A custom orthotic is very different from what they call a “prefabricated” orthotic. These orthoses can be purchased in generally 3 sizes; small, medium or large. You pick the size closest to you and wear them. These orthoses are made to the “normal” foot as to fit everyone in the market. Unfortunately, everybody has a different foot (even your two feet are different) and to rule everyone under the same umbrella just doesn’t always work.


Why are they called “custom” orthoses?

“Custom orthotic” indicates the mode of manufacture is personalised to your foot.  Each orthotic is made from a 3D scan of your foot and will fit only you.  Quite often your feet are different to each other, and certainly different to the person next to you.  Custom orthoses take this into account to adjust how your foot interacts with the ground to help with your foot or lower limb problem.


When do my orthoses wear out? 

Since technology has improved, orthoses are lasting very well compared to older manufacture techniques.   Our orthoses are milled from a solid block of polypropylene plastic and this gives them inherent strength and stability. The orthotic shell is now lasting well with standard wear time without replacement of 5 – 10 years or in some cases longer.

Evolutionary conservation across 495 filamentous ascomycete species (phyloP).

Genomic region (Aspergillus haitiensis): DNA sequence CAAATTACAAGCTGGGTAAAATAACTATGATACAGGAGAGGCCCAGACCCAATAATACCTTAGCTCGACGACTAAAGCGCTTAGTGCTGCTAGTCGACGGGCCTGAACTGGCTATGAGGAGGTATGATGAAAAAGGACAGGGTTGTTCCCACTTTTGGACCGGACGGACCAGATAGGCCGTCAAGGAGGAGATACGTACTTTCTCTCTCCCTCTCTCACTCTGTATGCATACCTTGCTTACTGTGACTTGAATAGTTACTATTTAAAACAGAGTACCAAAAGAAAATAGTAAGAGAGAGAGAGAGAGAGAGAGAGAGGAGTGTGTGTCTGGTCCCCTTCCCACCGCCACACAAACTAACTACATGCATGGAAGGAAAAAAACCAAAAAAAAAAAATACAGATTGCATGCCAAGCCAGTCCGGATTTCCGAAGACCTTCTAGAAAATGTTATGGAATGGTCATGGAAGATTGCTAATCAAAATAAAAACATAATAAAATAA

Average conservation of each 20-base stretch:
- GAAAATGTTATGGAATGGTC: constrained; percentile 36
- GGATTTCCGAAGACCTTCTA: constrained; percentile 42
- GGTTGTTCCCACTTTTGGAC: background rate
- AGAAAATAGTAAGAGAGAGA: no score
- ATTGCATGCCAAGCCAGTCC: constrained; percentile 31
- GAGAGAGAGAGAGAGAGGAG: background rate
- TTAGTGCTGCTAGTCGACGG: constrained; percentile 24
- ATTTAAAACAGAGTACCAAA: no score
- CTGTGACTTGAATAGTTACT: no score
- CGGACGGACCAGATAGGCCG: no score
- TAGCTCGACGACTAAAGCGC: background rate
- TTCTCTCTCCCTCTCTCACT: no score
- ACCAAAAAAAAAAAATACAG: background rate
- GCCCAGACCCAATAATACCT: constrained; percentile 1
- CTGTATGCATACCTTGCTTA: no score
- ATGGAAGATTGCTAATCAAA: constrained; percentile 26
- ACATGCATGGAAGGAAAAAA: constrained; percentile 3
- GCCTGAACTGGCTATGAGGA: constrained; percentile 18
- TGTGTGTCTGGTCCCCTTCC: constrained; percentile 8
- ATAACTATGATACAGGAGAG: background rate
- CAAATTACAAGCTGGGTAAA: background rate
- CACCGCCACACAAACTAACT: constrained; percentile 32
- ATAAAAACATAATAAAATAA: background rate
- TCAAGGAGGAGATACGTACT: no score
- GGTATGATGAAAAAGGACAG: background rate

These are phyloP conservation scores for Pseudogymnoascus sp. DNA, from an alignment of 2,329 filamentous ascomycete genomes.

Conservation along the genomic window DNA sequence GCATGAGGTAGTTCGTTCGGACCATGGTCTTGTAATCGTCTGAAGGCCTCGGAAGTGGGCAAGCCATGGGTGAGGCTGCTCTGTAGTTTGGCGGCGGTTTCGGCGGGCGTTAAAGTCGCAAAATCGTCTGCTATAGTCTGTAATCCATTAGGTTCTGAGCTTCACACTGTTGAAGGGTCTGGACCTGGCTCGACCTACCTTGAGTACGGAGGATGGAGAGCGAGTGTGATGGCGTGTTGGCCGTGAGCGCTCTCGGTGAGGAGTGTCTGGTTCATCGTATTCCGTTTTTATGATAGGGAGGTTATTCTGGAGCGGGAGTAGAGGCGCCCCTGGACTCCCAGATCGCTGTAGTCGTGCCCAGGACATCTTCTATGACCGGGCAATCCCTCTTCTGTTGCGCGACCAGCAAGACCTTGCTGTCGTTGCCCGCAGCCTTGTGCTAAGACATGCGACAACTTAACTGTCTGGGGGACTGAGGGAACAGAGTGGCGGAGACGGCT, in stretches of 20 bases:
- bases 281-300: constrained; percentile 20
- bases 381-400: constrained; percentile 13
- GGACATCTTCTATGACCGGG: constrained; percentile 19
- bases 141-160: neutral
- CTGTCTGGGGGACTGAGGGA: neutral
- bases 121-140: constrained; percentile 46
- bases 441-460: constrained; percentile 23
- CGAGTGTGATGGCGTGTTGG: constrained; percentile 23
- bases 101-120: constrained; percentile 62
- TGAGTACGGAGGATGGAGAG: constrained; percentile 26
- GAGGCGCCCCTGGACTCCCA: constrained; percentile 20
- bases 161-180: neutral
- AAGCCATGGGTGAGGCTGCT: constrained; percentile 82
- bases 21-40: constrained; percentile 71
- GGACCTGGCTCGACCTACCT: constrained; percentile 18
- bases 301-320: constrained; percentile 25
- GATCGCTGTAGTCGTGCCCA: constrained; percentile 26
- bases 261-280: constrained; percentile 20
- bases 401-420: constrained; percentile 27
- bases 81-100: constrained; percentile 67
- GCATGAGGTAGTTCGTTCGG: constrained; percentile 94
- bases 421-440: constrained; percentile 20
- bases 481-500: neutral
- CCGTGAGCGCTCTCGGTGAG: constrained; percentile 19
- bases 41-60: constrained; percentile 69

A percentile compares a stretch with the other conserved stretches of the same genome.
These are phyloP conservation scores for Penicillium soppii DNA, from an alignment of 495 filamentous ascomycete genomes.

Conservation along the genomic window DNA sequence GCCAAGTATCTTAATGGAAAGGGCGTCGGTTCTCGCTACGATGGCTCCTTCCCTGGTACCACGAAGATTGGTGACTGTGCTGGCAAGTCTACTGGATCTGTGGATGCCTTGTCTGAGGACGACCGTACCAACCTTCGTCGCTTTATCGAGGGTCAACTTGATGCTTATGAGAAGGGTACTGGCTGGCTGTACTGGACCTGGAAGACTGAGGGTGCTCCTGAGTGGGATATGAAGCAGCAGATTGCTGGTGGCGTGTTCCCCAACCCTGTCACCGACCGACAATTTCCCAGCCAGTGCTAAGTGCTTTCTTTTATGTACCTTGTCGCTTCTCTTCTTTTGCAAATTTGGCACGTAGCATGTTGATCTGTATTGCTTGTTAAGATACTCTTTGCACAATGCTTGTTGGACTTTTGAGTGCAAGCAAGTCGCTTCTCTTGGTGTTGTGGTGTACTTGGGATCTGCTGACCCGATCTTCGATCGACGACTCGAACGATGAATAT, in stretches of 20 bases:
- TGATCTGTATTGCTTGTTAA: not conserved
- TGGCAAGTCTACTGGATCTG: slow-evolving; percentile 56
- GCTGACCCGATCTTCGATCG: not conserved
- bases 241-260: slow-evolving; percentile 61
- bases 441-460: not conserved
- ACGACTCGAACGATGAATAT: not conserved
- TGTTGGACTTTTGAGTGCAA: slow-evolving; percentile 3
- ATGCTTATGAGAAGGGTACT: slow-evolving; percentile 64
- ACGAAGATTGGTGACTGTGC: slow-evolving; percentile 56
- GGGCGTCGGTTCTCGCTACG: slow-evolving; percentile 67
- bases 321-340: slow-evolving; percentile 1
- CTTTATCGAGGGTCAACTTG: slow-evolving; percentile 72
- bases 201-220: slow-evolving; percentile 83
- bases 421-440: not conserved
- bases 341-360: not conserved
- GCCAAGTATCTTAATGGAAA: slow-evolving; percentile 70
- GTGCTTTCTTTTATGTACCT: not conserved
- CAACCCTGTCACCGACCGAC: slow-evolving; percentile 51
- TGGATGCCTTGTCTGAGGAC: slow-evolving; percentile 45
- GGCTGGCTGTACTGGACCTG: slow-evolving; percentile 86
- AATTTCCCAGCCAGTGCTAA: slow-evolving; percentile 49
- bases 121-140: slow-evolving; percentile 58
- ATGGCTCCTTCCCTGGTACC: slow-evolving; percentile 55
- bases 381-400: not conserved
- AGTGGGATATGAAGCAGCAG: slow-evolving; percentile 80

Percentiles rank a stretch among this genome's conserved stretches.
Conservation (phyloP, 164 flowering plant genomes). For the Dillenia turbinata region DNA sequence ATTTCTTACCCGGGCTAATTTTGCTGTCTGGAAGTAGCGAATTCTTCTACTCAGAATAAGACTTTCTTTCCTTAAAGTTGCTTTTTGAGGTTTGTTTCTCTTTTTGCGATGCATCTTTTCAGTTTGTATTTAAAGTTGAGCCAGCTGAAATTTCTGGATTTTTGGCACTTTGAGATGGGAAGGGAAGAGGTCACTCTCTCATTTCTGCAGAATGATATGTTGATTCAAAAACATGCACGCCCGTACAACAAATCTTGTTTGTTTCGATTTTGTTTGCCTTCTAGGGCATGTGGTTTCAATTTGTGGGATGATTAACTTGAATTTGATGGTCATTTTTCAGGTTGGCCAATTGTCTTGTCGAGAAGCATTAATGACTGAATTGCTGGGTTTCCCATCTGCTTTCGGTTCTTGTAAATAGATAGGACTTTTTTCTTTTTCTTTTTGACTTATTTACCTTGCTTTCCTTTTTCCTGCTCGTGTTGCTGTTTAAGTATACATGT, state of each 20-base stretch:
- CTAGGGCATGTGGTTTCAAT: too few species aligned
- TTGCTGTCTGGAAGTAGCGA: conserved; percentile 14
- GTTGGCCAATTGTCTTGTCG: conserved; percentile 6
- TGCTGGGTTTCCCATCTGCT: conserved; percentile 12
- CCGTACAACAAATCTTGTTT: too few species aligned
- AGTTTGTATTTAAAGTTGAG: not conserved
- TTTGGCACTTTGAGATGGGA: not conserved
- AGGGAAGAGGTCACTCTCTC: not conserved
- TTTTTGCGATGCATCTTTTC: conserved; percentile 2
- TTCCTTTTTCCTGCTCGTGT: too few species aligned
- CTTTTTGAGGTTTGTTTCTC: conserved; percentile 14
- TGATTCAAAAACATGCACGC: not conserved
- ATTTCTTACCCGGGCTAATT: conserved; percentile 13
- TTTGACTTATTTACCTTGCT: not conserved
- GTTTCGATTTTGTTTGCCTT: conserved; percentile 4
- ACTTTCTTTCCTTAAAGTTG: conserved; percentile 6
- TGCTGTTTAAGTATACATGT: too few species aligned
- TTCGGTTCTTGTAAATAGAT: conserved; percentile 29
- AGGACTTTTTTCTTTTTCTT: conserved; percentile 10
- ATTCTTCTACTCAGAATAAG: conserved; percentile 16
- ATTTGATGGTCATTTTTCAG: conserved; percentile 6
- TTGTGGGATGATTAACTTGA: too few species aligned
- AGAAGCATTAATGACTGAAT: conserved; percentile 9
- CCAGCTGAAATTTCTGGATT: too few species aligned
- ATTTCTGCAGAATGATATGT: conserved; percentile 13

However, the top cover on the shell can need replacement approximately every 12 months due to material fatigue and smell accumulation. This is a quick, easy and affordable process.


Are orthotics expensive? 

Orthotics are an investment in your wellbeing. Each orthotic is produced individually to each foot and each person using very accurate and modern equipment.  They can be purchased in increments and are built to last, with some parts being replaceable as they wear.


Can orthoses help my children’s feet when they run?

In adults, orthoses are prescribed when there is foot or leg pain.  In children this can be a bit tricky to identify because often there isn’t any whinging or pain descriptors are not clearly communicated.  If there is a functional inefficiency as identified by your podiatrist (e.g. knock knees, pigeon toes, flat feet) and your child is having trouble keeping up, fatiguing early, doesn’t like sport, has slow reactions, is tripping and falling frequently, or generally is uncoordinated, orthoses may be prescribed to improve efficiency in the lower limb.


Are orthoses my only option? 

No.  However, orthoses can be very useful in addressing common lower limb biomechanical problems and frequently are worth trying before exploring more invasive options such as steroid injections or surgery.  For example, if we are treating or managing a condition like plantar fasciitis (sore heels) and there is obvious excessive pronation (rolling in) of the foot then the best way to eliminate poor biomechanics as a contributing factor is to change them with orthoses. Your podiatrist will talk though your options with whatever foot or lower limb condition you have.  Our job is to provide you with all the information you need to make an informed decision about your health care and this includes ensuring you are aware of all the options available to you. Please ask your podiatrist any questions you may have about your care.


For any further questions regarding orthoses and their implementation, the best option is to have the conversation with our fantastic team of podiatrists. They can assess your feet and see if an orthotic is appropriate for management of your condition.